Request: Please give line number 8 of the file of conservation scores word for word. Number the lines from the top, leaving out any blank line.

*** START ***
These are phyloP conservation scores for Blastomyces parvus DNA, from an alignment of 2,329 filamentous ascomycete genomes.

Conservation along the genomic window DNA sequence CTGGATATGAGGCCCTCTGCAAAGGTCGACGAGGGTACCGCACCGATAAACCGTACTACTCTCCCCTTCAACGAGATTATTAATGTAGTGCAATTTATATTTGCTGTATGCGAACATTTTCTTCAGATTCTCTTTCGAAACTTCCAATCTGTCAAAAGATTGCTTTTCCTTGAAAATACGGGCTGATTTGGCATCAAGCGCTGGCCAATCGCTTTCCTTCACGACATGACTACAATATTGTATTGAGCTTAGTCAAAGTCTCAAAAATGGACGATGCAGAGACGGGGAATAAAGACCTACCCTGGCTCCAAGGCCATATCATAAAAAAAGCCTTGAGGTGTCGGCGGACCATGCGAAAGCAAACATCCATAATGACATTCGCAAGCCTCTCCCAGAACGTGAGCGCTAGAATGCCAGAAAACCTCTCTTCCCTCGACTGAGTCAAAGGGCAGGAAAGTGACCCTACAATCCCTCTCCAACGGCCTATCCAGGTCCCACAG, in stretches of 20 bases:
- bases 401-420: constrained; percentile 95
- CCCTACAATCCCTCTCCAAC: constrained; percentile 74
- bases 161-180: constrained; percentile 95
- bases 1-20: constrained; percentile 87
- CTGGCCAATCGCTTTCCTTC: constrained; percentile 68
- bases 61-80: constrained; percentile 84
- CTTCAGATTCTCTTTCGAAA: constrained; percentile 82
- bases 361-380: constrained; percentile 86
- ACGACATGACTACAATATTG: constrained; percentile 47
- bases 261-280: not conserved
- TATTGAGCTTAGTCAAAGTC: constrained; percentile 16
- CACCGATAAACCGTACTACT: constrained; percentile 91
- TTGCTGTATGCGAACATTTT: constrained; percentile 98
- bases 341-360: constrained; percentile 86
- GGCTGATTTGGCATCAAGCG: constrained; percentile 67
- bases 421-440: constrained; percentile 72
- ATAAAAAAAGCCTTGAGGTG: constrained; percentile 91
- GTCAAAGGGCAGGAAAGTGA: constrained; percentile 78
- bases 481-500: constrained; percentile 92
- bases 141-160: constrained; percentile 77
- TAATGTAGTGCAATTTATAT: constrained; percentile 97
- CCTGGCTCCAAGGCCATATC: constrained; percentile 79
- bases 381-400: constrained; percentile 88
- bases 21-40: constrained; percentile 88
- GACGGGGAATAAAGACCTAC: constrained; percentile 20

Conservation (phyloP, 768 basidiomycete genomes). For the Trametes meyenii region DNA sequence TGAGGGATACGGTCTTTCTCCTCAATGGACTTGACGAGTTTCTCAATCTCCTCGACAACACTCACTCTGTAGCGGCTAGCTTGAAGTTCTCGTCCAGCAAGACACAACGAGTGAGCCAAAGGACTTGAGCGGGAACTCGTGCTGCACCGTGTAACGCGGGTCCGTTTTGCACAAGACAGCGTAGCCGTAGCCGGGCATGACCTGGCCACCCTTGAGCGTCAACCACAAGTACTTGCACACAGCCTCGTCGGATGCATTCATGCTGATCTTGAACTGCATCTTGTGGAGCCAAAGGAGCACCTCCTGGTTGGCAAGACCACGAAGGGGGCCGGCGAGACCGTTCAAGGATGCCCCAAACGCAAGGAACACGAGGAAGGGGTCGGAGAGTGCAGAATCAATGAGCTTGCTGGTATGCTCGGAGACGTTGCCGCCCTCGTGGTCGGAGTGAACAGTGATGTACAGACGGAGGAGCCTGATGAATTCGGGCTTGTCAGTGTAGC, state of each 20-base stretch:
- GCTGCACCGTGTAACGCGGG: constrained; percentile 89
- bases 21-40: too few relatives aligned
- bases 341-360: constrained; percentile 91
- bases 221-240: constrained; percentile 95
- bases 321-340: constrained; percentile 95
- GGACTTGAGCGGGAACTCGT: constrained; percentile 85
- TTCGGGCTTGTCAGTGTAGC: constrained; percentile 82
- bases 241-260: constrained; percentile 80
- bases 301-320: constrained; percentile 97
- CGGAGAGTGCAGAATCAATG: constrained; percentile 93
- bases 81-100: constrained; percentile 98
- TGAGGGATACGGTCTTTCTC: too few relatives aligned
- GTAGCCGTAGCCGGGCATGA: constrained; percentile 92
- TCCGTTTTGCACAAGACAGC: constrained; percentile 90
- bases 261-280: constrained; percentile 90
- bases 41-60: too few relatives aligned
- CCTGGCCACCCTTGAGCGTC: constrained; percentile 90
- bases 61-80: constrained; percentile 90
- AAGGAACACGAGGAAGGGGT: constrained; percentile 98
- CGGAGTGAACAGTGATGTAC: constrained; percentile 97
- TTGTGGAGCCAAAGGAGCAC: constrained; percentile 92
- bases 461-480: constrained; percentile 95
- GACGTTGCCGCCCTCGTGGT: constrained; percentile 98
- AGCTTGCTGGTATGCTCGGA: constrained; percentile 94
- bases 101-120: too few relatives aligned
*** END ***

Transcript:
- bases 61-80: constrained; percentile 84